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Re-establishing Business Objectives Aims Company Toward Prosperity

October 1999
By Michael A. Robinson

Information technology leader refines focus, returns to its roots to pursue federal projects.

If anyone can explain the principles behind the flight path of a boomerang, it is Dr. Edward H. Bersoff. Not only is Bersoff president, chief executive officer and founder of BTG Incorporated, a leading information technology company based in Fairfax, Virginia, but he also holds a doctoral degree in mathematics from New York University and is a former U.S. Army officer assigned to the National Aeronautics and Space Administration.

After watching his company veer off course two years ago, Bersoff began plotting the firm’s return flight. In fact, he expects BTG to reach new heights as a major provider of information technology to federal agencies involved in defense, intelligence and civilian endeavors.

Founded in 1982 with just $1,000 in capital, BTG began with just one employee—Bersoff—and today has nearly 1,500 personnel involved in enterprisewide information technology solutions for mission-critical applications, including systems analysis and engineering, solutions development, integration and support.

Along the way, BTG grew over 17 years at an annualized rate of 55 percent, meaning that the company at least doubled in size every 18 months. The high growth reflected the explosive demand by government and industry for new ways to manage information as well as BTG’s prowess in securing large contracts and in diversifying through acquisitions.

“We have positioned ourselves as a growth-oriented company,” Bersoff explains. “Growth is important to us in a lot of ways. We intend to flex our muscle and grow at a rapid pace over the next several years.” Indeed, he is aiming to make BTG one of the elite corporations in America by entering the Fortune 500 within the next decade or so. By current standards, that would represent a roughly eightfold increase from current revenues of approximately $316 million to approximately $2.5 billion.

But quantity alone is not enough for Bersoff, a high-profile executive who serves on a number of boards of directors and is heavily involved in the drive to stimulate education, economic development and the technology infrastructure in his home state of Virginia. Since BTG is a service company, its main assets are people, their ideas and their work ethic, so he also wants the company to become one of the best 100 places to work in America.

Although he acknowledges that these are difficult goals to achieve, Bersoff insists they are attainable. He has long held the view that big, dramatic goals are important for motivating everyone in the organization and keeping the company from becoming complacent, which in today’s competitive technological arena can mean instant obsolescence.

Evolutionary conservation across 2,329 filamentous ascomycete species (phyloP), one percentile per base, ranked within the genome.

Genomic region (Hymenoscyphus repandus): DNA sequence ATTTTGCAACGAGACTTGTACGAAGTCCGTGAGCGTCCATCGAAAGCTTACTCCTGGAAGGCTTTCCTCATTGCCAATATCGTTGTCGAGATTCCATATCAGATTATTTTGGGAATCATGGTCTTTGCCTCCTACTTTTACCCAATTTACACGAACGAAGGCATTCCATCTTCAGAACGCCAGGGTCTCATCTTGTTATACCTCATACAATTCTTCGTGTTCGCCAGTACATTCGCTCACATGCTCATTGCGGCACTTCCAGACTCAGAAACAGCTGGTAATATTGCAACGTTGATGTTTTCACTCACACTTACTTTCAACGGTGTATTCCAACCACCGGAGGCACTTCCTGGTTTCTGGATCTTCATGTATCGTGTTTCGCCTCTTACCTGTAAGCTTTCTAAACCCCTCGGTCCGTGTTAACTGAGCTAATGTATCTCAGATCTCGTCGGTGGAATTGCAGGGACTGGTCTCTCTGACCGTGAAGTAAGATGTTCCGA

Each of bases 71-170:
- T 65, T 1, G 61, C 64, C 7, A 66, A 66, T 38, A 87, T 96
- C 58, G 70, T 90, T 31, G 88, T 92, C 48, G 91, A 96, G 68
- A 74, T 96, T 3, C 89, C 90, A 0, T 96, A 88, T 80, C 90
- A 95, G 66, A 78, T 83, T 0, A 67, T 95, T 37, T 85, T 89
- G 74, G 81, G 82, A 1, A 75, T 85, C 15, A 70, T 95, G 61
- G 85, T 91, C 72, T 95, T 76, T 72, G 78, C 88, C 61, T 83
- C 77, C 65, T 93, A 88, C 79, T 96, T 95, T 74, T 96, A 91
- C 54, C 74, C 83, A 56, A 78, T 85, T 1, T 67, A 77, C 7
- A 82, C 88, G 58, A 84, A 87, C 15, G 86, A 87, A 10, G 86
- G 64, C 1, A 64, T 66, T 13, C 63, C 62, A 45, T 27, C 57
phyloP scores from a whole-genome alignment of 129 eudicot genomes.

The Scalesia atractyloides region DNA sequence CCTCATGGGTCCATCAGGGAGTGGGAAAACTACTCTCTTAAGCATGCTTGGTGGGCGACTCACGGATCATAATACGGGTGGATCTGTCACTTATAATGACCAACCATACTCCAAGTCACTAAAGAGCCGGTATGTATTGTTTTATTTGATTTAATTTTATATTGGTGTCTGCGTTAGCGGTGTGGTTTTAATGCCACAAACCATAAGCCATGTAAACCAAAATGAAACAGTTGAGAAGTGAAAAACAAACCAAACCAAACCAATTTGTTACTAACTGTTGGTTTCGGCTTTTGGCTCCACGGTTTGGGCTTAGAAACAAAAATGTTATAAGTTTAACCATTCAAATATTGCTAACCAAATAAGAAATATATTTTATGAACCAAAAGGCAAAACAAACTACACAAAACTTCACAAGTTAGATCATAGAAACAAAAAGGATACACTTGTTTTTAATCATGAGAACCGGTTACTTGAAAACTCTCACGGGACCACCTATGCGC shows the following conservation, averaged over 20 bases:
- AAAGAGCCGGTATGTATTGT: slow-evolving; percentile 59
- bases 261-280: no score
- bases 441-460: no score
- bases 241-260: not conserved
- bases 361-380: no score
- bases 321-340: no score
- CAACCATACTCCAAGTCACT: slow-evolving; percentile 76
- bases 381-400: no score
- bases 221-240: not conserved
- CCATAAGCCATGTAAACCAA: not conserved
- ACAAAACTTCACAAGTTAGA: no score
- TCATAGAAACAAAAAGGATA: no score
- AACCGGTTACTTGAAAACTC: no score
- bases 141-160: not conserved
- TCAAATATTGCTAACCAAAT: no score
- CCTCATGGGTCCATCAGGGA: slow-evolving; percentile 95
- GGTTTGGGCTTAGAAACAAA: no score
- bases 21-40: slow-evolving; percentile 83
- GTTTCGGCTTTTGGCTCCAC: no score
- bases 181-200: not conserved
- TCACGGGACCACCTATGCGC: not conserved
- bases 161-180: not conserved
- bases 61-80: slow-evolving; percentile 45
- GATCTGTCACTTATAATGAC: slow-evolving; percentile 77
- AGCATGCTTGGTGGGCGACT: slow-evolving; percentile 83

Bersoff, who recommends that business executives read “Zen and the Art of Motorcycle Maintenance” by Robert Persig, laid out his thoughts on the subject of setting aggressive goals several years ago in a speech delivered at the University of Colorado at Colorado Springs. “It’s hard to mobilize your team if the team doesn’t know where you’re going,” Bersoff said. “It can be a great personal risk to divulge the plan, because if you don’t achieve your goals, it gets to be embarrassing. I believe goals are somewhat self-fulfilling. You’ll achieve as much as you set out to achieve, hopefully, but generally no more. So, if you don’t set goals that everybody understands, you’re not going to achieve much of anything. I also believe that if you think you’ve achieved success, you’re done for.”

Bersoff knows a thing or two about success. Consider that in 1996 he was selected to the Fed 100, a listing by Federal Computer Week that honors technology professionals from government and industry, and he also received the Eagle Award for his role in the federal government’s effective use of information technology. That same year, the Federation of Citizens Associations and The Washington Post named him Fairfax County Citizen of the Year. In 1995, he received the Founders Award for outstanding community service from the Northern Virginia Community Foundation. The previous year he was designated as one of only nine business people selected as Washington, D.C., area Entrepreneurs of the Year by Inc. magazine, the accounting firm of Ernst & Young and the brokerage firm of Merrill Lynch.

The accolades underscore how Bersoff has built BTG into a technology powerhouse. His company’s accomplishments include a number of substantial technology milestones. BTG engineers developed a purely software-based encryption system for secure World Wide Web transmission of satellite maps and battlefield information to U.S. forces in the Balkans. The company’s deployable intelligence support system enables allies in the field to assess unfolding battleground situations on their laptop screens in real time.

The multisystem access tool by BTG allows Federal Aviation Administration staff to retrieve any pilot’s entire profile in a single, Web-based query. Using the system, three workers now respond to 4,300 pilot record requests in just two days; formerly, three organizations could barely handle 1,500 requests within the mandatory 30 days.

The company developed and installed a system that tripled student online registration for the Scholastic Aptitude Test. In addition, EdNet, the asynchronous transfer mode backbone developed by BTG for the U.S. Department of Education, helps employees track 10 million student loans a year.

More than 2,000 Securities and Exchange Commission employees nationwide rely on BTG to resolve hardware and software problems, assist with data security, and help assure the success of their technology infrastructure improvement program.